A Big Hole Mess

By Carol Marin, Don Moseley and Eleni Demertzis
|  Wednesday, Jul 29, 2009  |  Updated 8:47 AM CDT
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HOLE OF A MESS

The "hole" is now in foreclosure and the Zurics and their bank have competing lawsuits over a $2 million dollar debt.

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HOLE OF A MESS

The Adelphi Theatre was demolished in 2006 for what was supposed to be an "attractive development."
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Alderman Joe Moore, best known for trying to ban Foie Gras and big box stores in Chicago, has found himself in a political battle with Rogers Park residents for accepting campaign contributions from developers seeking zoning changes in his 49th ward.

The infamous "hole" is where it all began. It is located at 7070 North Clark Street, where the historic Adelphi Theatre once stood, and was torn down in 2006 for new condominiums.

But the site of the once iconic theatre is now a hole in the ground, with a concrete foundation and steel beams sticking out surrounded by a chain link fence.

Since construction stopped about two years ago the hole has raised questions about money and influence between aldermen and developers. Many Rogers Park residents are not happy.

"I hate the hole in the ground," said Robert Collins, who along with others believes it to be an eyesore.

Craig Gernhardt, a community activist and blogger, has been the loudest voice, with strong opinions directed at Alderman Moore.

"People are paying to get decisions made in the 49th ward," said Gernhardt.

The story of the "hole" dates back to 2005, when the Adelphi Theatre stood mostly vacant and run-down. It was then that developers Chad and Bronco Zuric approached the alderman with plans to tear down the theater and, according to Moore, "replace it with what many believe to be an attractive development."

But before the Zurics could begin construction, they needed something the Moore had to approve: a zoning change.

On June 8th, 2005, the Zurics' company, Golden Hands Construction, gave a $1000 contribution to Alderman Joe Moore. In the fall, Moore voted twice in favor in City Council and the Zurics were granted their zoning change.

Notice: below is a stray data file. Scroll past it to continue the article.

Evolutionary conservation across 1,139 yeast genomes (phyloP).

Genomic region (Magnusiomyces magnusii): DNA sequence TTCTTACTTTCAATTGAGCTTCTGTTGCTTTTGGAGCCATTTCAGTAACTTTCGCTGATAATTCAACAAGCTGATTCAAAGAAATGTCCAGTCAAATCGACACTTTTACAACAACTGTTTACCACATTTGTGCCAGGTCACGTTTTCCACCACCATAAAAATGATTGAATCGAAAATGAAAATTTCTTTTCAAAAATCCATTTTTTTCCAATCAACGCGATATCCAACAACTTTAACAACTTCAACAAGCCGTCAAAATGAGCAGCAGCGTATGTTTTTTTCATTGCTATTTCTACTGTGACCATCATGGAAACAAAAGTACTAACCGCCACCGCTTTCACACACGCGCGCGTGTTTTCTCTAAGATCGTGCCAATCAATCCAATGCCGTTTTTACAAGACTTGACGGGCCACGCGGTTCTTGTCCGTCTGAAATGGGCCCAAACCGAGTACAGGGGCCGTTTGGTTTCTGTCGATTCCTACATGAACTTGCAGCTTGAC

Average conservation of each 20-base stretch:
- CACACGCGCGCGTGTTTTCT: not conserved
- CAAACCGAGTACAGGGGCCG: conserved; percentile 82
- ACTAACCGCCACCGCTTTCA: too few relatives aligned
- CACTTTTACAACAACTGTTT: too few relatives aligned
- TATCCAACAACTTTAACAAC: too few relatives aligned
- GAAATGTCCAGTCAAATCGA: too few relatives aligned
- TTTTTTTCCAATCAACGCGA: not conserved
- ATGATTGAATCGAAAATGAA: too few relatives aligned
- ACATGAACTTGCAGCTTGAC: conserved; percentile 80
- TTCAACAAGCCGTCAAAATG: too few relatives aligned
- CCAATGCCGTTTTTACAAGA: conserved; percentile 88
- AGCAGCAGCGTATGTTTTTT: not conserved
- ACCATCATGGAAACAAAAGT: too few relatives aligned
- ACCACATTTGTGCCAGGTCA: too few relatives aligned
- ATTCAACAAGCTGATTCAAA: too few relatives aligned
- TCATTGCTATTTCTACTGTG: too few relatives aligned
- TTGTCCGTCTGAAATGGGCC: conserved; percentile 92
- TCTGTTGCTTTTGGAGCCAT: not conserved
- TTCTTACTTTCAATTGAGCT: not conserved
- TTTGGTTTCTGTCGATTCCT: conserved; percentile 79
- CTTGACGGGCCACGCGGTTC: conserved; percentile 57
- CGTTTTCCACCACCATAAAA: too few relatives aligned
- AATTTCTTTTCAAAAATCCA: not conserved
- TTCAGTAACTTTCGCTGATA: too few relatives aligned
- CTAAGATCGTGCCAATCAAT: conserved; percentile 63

Moore said his decision was backed by his ward’s zoning committee.

"I have always made very clear that political donations do not influence my decision," Moore said, when asked about the campaign contributions. And he said the Zurics' donations had no influence.

In 2000, Moore told the Lerner Star Newspaper he would not accept contributions from those with pending zoning issues "to remove any hint of possible influence."

But he said he had to change his position due to the high cost of political campaigns. In total, the Zurics have given Alderman Moore $13,500 in campaign contributions since 2005.

Cindi Canary, head of the Illinois Campaign for Political Reform, said that because alderman control zoning issues in their wards, contributions follow. She favors contribution limits, much like the one that exists for candidates running for federal offices. In Illinois there are no restrictions to the amount of money that can be donated to a person running for city, county or state office.

According to court documents, the Zurics have successfully completed nine developments in four other wards since 2002. They have also given campaign contributions to three out of the four aldermen in those wards, which include the 1st, 40th, and 47th wards.

"We do everything out in the open, in the clear, never behind closed doors," Moore said.

The Zurics were not available for comment when reached at their company, which is run out of a first floor apartment in Wicker Park, according to state documents.

The "hole" is now in foreclosure and the Zurics and their bank have competing lawsuits over a $2 million dollar debt.

Moore said he has tried but failed to find someone else to take over the project.

But for many residents in the 49th Ward it seems the hole just keeps getting deeper.

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